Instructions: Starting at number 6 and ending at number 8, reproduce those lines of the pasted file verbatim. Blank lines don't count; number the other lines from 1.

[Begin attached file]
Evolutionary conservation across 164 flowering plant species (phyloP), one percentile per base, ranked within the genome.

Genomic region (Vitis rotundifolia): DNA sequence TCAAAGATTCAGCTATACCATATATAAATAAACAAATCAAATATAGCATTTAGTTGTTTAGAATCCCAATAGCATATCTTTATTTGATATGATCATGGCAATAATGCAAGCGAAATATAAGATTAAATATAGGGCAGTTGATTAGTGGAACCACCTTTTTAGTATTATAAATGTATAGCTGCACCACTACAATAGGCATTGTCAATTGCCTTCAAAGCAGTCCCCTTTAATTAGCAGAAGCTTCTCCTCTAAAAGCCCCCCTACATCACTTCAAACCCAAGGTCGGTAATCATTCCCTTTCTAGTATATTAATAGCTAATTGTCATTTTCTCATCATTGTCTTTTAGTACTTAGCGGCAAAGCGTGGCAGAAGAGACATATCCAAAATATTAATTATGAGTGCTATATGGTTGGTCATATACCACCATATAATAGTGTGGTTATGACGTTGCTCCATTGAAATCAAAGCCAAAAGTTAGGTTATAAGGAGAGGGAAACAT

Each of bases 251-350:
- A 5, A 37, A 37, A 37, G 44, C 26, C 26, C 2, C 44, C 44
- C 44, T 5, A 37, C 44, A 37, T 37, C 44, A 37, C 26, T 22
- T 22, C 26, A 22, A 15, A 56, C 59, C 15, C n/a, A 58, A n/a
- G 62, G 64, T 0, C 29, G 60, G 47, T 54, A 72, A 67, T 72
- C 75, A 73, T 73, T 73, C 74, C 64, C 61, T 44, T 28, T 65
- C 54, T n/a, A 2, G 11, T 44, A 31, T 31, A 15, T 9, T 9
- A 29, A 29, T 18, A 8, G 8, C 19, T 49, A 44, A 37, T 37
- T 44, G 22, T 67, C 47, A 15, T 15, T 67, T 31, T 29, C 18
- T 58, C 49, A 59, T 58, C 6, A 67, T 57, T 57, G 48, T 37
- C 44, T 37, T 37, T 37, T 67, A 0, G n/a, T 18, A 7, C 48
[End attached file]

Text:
- T 22, C 26, A 22, A 15, A 56, C 59, C 15, C n/a, A 58, A n/a
- G 62, G 64, T 0, C 29, G 60, G 47, T 54, A 72, A 67, T 72
- C 75, A 73, T 73, T 73, C 74, C 64, C 61, T 44, T 28, T 65